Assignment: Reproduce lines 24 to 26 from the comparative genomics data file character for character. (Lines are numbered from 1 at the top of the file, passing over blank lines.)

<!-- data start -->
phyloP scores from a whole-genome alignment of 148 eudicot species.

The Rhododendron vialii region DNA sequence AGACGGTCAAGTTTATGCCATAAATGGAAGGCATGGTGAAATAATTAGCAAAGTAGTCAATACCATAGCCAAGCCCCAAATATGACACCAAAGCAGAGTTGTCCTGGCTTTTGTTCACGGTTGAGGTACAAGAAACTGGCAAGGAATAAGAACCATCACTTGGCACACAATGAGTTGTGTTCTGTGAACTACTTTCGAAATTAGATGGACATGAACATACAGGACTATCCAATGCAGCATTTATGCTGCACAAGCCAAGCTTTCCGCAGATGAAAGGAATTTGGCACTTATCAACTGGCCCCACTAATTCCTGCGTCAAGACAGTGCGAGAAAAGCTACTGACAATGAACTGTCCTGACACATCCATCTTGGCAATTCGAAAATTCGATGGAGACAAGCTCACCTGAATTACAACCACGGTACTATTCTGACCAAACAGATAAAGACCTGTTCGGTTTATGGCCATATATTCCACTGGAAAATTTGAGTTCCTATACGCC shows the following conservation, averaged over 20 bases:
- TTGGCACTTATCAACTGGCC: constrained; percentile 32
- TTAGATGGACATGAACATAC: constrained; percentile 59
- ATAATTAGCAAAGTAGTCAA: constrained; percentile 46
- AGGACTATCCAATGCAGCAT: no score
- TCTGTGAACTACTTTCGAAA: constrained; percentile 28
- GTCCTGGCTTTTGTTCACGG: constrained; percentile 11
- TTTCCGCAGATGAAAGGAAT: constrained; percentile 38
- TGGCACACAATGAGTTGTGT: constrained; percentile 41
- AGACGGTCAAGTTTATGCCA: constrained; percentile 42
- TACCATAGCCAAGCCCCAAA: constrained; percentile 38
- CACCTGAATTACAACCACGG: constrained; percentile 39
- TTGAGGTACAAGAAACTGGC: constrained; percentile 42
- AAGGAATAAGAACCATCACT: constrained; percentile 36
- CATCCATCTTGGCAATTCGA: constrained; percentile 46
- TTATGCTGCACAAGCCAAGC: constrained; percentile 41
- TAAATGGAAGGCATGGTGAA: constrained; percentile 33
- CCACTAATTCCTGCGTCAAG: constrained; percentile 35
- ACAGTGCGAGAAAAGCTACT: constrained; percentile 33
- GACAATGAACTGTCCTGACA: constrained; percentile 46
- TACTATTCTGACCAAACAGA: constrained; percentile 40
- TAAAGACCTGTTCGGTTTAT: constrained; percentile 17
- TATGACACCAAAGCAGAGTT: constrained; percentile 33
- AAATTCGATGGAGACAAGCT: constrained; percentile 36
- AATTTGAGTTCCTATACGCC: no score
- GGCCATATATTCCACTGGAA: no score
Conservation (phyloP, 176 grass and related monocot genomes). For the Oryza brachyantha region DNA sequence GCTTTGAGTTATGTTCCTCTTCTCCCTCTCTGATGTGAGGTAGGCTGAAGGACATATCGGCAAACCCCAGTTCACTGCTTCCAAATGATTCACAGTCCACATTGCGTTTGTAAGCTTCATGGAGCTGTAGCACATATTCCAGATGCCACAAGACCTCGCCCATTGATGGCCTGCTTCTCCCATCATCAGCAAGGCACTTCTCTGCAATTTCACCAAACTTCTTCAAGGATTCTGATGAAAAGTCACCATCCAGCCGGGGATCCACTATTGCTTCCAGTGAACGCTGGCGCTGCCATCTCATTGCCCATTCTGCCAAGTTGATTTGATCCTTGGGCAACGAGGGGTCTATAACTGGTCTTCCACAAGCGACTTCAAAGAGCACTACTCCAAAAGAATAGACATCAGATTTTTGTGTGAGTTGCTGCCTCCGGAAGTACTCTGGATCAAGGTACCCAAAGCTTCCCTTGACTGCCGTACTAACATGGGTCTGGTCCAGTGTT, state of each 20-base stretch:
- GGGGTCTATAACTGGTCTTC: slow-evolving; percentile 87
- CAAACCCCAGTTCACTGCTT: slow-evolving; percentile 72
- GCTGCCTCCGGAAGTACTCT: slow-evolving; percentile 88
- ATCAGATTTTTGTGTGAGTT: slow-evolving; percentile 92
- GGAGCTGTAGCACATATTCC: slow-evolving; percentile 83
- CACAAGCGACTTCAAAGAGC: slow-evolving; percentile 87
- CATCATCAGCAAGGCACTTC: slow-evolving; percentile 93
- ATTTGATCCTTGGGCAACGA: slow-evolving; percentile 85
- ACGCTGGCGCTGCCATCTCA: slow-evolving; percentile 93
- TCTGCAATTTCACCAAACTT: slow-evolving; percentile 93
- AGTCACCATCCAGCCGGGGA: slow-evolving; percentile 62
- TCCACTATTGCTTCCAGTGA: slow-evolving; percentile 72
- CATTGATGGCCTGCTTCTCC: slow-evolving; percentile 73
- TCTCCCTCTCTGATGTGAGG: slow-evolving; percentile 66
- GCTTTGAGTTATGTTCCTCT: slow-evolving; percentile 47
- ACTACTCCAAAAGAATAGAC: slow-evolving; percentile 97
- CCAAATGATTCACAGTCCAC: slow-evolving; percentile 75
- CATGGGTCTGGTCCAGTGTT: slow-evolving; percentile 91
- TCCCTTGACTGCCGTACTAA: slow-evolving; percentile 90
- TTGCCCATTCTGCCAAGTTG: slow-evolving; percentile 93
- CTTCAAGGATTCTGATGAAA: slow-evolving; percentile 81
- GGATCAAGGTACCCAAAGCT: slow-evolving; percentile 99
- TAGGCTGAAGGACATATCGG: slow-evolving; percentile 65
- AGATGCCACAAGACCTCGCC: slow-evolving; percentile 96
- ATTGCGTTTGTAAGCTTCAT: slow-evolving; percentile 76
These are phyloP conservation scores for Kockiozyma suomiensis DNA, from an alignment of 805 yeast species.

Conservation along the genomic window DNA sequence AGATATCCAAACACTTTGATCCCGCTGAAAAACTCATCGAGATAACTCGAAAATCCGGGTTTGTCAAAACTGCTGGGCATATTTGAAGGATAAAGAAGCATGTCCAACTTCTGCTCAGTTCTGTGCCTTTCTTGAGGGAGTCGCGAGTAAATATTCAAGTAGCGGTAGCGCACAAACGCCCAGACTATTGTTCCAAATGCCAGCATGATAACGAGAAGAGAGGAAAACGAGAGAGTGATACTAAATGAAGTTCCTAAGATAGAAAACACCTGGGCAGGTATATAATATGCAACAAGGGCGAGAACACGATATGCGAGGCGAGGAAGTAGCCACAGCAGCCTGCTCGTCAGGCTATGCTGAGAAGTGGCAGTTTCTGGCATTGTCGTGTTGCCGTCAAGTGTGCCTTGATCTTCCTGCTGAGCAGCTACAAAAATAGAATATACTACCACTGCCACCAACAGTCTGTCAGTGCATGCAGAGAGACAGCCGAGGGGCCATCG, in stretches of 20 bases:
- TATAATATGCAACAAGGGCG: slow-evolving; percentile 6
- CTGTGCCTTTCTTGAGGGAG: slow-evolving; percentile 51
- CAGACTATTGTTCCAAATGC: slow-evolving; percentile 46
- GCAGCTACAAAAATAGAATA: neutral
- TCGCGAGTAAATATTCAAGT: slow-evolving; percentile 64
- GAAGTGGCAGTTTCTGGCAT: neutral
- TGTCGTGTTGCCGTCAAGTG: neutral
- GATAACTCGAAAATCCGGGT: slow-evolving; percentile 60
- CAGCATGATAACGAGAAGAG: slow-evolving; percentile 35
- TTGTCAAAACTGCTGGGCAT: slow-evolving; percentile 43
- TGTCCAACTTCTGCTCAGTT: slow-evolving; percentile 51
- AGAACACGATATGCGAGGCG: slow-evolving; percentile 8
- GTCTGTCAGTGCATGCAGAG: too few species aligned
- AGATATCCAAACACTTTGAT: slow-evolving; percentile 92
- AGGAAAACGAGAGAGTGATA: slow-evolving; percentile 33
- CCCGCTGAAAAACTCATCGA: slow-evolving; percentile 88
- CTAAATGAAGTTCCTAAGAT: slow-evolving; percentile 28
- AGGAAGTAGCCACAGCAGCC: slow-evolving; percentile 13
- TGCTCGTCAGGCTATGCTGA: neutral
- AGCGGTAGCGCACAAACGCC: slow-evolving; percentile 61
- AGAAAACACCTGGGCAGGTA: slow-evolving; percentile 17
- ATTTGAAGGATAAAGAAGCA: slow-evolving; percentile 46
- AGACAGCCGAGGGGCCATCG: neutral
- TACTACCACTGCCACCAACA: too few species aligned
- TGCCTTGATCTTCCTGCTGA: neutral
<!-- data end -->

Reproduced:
- TATGACACCAAAGCAGAGTT: constrained; percentile 33
- AAATTCGATGGAGACAAGCT: constrained; percentile 36
- AATTTGAGTTCCTATACGCC: no score